Milky Way sign (of PML)

Last revised by Yuranga Weerakkody on 7 Jul 2023

The Milky Way sign, also known less memorably merely as the punctate pattern, is an MRI feature described in progressive multifocal leukoencephalopathy (PML) and is particularly useful when distinguishing this from new lesions of multiple sclerosis 1,2

Although the term "Milky Way appearance" has primarily been reported in the context of progressive multifocal leukoencephalopathy, other pathologies share a similar appearance (see differential diagnosis below). Milky Way is capitalized as it refers to our own galaxy which is a proper noun.

Additionally, the term has also been used to denote the punctate enhancement pattern often seen in the same patients on post-contrast T1 weighted images 3

This sign should not be confused with the similarly named starry sky appearance (MRI) seen in multiple biliary hamartomas and the starry sky appearance (ultrasound) seen in a variety of liver pathologies.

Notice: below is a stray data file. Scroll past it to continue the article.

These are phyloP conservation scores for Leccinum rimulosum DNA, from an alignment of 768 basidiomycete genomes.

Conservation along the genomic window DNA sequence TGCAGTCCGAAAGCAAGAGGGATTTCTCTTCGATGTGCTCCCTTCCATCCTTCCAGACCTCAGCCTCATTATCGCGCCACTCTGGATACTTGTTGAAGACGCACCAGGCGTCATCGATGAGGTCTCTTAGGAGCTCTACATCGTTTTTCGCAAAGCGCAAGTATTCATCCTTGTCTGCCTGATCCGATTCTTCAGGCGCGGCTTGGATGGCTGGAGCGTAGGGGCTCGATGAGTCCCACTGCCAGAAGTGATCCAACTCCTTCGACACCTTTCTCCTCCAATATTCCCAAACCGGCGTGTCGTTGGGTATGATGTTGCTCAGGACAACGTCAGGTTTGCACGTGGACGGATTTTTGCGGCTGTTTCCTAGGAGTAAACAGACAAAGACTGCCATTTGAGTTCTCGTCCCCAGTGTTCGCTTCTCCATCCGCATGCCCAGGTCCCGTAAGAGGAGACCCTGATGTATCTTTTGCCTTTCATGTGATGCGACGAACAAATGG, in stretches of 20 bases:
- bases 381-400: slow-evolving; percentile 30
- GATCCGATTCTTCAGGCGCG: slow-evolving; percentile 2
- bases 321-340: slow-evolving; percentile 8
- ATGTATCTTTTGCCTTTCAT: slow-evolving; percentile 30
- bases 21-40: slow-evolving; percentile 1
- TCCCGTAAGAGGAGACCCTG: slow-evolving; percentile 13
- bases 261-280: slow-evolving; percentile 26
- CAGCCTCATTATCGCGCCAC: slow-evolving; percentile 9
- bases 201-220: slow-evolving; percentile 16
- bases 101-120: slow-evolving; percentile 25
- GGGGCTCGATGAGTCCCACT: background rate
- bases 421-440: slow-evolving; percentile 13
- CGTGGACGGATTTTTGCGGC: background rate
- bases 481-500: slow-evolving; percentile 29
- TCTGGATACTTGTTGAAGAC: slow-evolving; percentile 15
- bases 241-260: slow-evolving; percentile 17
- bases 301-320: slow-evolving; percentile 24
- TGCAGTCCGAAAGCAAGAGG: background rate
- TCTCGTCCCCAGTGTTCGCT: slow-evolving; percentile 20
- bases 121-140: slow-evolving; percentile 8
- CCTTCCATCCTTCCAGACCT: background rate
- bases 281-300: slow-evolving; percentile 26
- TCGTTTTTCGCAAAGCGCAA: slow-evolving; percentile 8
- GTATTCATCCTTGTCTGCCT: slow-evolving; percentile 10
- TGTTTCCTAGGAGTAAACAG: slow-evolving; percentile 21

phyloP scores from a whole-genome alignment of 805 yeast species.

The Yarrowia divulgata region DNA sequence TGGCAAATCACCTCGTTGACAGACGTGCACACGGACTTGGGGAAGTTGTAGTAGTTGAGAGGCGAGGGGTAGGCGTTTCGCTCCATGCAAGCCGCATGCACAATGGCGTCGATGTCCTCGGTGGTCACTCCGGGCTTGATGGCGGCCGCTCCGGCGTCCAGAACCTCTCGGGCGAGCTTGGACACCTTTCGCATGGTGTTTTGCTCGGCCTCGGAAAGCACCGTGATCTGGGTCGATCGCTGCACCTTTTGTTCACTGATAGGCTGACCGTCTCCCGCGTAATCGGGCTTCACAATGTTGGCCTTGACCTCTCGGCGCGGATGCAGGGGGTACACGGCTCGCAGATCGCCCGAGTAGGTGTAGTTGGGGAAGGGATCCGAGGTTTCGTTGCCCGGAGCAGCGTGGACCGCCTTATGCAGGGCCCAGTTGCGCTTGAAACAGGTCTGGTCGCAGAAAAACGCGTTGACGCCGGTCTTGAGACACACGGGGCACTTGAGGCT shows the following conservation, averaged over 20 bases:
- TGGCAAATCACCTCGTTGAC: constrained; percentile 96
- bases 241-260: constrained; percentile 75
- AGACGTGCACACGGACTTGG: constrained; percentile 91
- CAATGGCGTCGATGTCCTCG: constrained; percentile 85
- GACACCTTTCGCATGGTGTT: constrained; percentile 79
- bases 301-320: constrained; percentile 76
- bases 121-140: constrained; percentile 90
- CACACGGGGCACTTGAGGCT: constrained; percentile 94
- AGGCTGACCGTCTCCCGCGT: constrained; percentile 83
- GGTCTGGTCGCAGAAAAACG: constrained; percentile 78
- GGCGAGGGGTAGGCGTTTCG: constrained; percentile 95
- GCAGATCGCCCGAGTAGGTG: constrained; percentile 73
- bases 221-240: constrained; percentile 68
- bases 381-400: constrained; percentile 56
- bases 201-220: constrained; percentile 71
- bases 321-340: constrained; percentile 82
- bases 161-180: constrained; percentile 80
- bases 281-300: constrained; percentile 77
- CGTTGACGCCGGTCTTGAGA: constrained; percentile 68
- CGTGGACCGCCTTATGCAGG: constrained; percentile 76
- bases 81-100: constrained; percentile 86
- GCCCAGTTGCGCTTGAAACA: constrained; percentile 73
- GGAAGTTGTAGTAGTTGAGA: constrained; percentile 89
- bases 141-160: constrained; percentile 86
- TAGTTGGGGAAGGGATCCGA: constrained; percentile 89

The sign is believed to be the result of the accumulation of CD8-positive T-cells within the perivascular spaces with ensuing inflammation 2.

The sign denotes multiple punctate regions of high T2 surrounding the main component of the new lesion, appearing reminiscent of the hazy band of whiteness (formed from the merging of the light of innumerable stars which are not individually visible) stretching across the dark background of the night sky representing our home galaxy, the Milky Way 1,2.  

Although the term Milky Way sign is mostly used in the context of progressive multifocal leukoencephalopathy a similar pattern has been reported in a number of other conditions including 2

ADVERTISEMENT: Supporters see fewer/no ads

Updating… Please wait.

 Unable to process the form. Check for errors and try again.

 Thank you for updating your details.